Analysis – The day the handouts stopped.

The Hatfield rail tragedy last year not only claimed the lives of four passengers but also it led to the ultimate demise of the company that caused the disaster. Earlier this month, the government announced that Railtrack plc, owners of Britain’s railway infrastructure, had been placed in Railway Administration under the 1993 Railway Act.

But there is another serious and related issue involved. Just why didn’t the auditors raise a danger flag at a much earlier stage in the company’s troubles?

Questions need to be asked just why Railtrack’s directors, its shareholders and auditors were seemingly surprised by the company’s sudden and fatal collapse. It is not as if the patient suffered an unexpected death. The railway patient was fatally ill long before its recent collapse. It had long-standing and serious cash flow problems that had become progressively worse over the last twelve months.

Railtrack’s eventual demise was becoming self-evident from the evidence in this year’s financial statements, six months before it failed. At this stage, the company’s auditor, Deloitte & Touche, should have known that the company was facing a number of serious problems.

Analysis of the 2001 accounts reveals the precarious nature of Railtrack’s financial position. This year’s financial statements, ending on 31 March, highlighted the growing cash flow crisis. The mayhem to train services following Hatfield was massive. The upheaval caused the most extensive disruption of train services since the second world war.

The resulting costs, compensation and damages were colossal. The group accounts showed a staggeringly high exceptional item of #733m, including penalties to train operators for rail disruption of over #644m. The overall net result was that Railtrack reported a pre-tax loss on ordinary activities of #534m.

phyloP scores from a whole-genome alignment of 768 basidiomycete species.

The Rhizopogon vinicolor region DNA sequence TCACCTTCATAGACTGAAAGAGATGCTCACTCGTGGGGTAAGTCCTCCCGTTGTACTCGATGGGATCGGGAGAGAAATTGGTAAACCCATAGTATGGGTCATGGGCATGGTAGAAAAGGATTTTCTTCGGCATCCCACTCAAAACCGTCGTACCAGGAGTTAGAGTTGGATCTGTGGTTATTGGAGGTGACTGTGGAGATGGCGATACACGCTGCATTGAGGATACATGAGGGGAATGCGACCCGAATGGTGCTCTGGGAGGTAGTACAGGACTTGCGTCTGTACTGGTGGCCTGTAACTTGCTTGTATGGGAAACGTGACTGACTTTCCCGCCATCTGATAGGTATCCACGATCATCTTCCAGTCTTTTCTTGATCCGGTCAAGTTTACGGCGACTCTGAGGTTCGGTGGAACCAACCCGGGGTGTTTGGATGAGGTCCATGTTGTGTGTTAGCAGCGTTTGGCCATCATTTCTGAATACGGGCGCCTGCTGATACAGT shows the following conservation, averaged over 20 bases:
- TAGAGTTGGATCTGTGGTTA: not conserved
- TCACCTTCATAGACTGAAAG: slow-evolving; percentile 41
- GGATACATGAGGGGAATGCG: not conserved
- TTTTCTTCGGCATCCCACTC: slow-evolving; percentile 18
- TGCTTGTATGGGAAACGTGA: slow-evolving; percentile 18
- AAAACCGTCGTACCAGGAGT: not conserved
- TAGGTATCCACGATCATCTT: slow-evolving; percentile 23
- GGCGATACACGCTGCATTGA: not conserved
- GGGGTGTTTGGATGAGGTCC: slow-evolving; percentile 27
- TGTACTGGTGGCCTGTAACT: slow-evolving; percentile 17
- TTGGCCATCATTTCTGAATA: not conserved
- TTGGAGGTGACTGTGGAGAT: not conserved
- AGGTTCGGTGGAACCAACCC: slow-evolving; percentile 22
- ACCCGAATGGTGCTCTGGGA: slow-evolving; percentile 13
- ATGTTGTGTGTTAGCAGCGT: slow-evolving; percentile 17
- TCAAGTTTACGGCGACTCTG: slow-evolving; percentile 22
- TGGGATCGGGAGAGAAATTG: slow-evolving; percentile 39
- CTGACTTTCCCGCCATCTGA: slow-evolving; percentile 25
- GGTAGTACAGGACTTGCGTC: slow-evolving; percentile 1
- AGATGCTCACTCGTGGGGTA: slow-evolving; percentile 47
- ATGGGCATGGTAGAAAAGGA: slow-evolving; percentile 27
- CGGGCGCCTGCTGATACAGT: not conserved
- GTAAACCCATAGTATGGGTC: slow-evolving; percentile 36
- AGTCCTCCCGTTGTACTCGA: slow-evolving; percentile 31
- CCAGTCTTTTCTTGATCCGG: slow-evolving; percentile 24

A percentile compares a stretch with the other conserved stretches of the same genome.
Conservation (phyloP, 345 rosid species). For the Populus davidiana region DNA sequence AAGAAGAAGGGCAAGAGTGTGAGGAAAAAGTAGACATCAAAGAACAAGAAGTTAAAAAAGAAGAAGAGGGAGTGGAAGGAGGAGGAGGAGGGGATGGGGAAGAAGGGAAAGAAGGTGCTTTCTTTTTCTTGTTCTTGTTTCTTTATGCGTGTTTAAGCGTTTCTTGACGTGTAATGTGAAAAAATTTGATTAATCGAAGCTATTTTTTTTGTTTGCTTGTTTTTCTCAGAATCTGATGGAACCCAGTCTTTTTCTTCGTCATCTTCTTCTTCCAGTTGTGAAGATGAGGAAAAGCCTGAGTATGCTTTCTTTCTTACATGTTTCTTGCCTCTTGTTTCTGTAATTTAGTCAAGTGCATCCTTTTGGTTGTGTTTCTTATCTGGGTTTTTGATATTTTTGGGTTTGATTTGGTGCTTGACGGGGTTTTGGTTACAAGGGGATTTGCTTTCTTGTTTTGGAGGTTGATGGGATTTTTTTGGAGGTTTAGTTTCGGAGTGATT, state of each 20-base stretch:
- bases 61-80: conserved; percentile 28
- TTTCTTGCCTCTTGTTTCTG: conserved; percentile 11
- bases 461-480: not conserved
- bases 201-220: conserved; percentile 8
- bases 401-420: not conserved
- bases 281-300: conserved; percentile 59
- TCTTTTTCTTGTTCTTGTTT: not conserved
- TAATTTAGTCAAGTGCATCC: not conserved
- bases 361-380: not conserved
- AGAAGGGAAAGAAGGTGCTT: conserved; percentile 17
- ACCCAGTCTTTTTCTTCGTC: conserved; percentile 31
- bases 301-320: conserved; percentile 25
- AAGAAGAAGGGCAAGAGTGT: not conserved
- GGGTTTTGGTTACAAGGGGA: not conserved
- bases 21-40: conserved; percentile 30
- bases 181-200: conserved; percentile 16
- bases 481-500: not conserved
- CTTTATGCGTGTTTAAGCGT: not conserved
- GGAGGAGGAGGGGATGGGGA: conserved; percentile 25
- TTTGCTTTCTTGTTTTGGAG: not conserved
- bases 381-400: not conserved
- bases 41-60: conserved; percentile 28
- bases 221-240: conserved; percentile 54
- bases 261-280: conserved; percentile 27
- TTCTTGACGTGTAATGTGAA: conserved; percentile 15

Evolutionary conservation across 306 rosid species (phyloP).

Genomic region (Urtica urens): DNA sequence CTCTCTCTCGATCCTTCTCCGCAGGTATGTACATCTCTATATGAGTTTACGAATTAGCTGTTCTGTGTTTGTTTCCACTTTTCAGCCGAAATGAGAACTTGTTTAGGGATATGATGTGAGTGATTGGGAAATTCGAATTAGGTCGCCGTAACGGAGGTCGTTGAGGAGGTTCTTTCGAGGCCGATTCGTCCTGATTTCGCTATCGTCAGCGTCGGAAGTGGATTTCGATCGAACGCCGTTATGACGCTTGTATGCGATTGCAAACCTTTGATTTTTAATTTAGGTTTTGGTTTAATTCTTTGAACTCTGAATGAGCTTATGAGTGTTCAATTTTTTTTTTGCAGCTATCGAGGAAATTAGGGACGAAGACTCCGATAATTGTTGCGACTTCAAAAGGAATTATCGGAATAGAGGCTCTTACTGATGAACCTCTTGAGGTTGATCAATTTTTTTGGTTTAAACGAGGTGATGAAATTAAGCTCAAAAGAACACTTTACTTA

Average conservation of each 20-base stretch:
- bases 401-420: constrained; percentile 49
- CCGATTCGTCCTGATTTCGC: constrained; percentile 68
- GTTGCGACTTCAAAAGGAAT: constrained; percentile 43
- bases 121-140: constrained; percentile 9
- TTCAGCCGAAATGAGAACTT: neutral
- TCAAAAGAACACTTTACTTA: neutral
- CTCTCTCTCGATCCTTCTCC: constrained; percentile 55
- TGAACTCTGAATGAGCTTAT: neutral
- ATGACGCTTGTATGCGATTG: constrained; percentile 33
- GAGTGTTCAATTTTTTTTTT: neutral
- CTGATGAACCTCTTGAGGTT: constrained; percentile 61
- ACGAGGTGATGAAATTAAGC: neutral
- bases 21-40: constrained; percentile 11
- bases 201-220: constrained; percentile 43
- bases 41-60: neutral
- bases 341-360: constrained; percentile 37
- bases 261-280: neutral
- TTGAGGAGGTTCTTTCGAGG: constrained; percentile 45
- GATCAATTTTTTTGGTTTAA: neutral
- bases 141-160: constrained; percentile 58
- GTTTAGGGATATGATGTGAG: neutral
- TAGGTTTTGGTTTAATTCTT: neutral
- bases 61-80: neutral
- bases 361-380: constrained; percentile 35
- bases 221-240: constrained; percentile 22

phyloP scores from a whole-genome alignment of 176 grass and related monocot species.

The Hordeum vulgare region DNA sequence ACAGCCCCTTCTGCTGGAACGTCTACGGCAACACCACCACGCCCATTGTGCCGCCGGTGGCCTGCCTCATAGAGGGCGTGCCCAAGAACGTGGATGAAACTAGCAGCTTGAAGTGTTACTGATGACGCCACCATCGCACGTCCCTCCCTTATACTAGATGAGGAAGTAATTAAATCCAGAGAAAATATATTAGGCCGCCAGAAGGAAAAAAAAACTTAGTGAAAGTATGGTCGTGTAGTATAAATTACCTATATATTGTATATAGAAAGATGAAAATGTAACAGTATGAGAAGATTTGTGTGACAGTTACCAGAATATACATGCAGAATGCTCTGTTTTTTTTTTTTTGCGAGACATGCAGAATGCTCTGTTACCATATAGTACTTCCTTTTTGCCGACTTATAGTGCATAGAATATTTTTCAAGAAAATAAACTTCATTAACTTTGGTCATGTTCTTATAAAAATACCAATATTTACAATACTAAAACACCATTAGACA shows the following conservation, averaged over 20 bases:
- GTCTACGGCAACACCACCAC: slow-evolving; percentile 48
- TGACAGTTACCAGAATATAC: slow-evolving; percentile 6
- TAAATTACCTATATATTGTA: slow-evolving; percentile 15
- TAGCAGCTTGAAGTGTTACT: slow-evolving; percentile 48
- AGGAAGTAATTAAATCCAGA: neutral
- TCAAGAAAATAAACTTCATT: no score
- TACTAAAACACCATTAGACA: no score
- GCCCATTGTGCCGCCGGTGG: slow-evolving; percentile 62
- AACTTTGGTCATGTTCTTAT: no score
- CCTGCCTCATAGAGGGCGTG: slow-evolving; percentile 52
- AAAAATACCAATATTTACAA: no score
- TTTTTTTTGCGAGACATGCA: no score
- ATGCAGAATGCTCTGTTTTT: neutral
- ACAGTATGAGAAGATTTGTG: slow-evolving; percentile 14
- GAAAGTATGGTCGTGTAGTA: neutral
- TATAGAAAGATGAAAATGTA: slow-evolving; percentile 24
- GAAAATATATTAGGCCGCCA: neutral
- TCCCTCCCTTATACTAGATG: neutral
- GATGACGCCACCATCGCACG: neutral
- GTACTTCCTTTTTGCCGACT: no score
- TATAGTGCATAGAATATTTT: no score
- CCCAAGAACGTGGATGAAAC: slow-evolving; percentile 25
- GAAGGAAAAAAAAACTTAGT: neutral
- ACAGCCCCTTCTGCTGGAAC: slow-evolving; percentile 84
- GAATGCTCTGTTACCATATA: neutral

The balance sheet was just as dire as the income statement. Railtrack also disclosed nearly #2bn of net current liabilities on a net asset base of only #2.6bn. The company’s indebtedness reflected its acute liquidity problems. Even short-term borrowings soared by nearly #1bn compared with the previous year. In total, the company’s level of indebtedness approached #3.5bn, a daunting amount for a company capitalised at just over a third of this value.

The Hatfield accident revealed that Railtrack had been cavalier to the point of recklessness in maintaining its existing asset infrastructure.

Its incompetence was typified by its utter mismanagement of its flagship projects. The cost over-runs of the desperately needed upgrade to the West Coast Main Line had become an industry joke. The crass ineptitude over managing the development costs of both the cross-London Thameslink extension and the Channel Tunnel Rail link had also become legendary.

By this spring, the company was running into cash flow problems, and fast.

It was obvious now that the company was more than just ill. It appeared in danger of imminent collapse.

Most sections of the rail industry, the Treasury and the Department of Transport, Local Government and the Regions realised a crisis was inevitable.

Everybody seemed to be concerned. But on 23 May this year, Deloittes signed off the accounts. Nothing in the firm’s report gave any indication that they were in any way concerned about the company’s future trading prospects. In short, Deloitte’s report was unqualified.

In fact the financial plight of Railtrack plc, the main infrastructure subsidiary company, was even worse than the group accounts of Railtrack Group plc suggested. The combined assets of the parent company at least put a slightly better gloss on the overall group picture.